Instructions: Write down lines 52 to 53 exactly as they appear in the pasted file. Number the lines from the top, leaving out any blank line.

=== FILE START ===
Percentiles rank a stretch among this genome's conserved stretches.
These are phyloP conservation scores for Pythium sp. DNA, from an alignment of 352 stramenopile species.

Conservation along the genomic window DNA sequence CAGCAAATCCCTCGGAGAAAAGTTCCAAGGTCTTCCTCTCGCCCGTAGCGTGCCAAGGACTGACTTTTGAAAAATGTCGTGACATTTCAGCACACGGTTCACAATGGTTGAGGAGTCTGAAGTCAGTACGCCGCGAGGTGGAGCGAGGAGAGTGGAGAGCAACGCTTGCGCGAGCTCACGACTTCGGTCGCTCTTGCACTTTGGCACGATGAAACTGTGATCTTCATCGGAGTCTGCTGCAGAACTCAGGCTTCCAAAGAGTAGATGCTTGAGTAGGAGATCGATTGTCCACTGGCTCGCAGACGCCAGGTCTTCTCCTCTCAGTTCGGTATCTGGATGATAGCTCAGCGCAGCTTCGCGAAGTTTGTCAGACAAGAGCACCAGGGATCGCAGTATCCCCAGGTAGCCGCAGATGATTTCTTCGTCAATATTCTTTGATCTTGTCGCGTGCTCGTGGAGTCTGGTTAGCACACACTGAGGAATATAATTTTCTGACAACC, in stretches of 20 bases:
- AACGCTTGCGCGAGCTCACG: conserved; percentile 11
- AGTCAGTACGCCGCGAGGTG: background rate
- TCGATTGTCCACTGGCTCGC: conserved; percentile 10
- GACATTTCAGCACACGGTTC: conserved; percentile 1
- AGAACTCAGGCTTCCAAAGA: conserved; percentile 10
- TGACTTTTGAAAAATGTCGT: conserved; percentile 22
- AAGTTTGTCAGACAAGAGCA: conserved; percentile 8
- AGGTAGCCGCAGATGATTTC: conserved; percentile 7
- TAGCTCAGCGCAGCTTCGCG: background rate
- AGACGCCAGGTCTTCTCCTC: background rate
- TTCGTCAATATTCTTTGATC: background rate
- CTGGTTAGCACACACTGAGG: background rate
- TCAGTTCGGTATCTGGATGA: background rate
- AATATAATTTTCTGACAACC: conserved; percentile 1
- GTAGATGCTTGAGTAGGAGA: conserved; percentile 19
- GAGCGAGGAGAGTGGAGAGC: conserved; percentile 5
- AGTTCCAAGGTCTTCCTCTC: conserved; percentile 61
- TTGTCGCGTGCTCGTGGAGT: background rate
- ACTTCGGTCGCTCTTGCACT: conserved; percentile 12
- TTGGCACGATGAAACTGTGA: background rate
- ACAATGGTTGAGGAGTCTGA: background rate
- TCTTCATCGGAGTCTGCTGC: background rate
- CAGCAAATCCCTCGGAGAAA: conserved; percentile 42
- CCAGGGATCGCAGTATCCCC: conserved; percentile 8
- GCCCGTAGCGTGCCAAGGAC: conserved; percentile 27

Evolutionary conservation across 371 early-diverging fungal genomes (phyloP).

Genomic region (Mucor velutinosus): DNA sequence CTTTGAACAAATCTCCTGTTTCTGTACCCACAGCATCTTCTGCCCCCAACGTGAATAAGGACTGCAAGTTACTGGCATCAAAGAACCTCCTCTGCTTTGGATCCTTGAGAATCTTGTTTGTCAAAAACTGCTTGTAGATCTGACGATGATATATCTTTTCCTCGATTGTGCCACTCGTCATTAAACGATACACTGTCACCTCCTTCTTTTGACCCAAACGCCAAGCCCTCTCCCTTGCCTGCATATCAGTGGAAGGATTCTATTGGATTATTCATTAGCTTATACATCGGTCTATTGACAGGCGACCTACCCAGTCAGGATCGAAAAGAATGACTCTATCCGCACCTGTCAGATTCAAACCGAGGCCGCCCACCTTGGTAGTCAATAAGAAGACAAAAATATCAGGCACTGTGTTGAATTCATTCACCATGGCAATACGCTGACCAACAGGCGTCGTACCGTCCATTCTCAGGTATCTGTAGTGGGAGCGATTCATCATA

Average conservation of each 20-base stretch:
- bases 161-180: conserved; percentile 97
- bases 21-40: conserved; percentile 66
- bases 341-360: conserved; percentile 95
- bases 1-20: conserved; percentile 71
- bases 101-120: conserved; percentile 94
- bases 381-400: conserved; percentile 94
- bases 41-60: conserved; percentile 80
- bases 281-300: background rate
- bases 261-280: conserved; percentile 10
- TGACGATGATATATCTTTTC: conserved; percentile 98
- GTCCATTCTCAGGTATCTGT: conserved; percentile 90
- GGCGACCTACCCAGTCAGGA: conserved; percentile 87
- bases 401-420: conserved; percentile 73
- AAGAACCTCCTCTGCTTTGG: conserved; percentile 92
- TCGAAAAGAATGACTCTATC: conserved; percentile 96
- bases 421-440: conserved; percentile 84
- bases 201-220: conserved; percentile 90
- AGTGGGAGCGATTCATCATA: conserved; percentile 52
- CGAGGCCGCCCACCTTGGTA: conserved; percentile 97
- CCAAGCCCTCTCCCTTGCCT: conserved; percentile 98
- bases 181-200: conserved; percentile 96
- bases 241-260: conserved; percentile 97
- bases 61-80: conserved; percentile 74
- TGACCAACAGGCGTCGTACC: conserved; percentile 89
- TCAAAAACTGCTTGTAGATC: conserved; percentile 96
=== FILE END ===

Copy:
- bases 181-200: conserved; percentile 96
- bases 241-260: conserved; percentile 97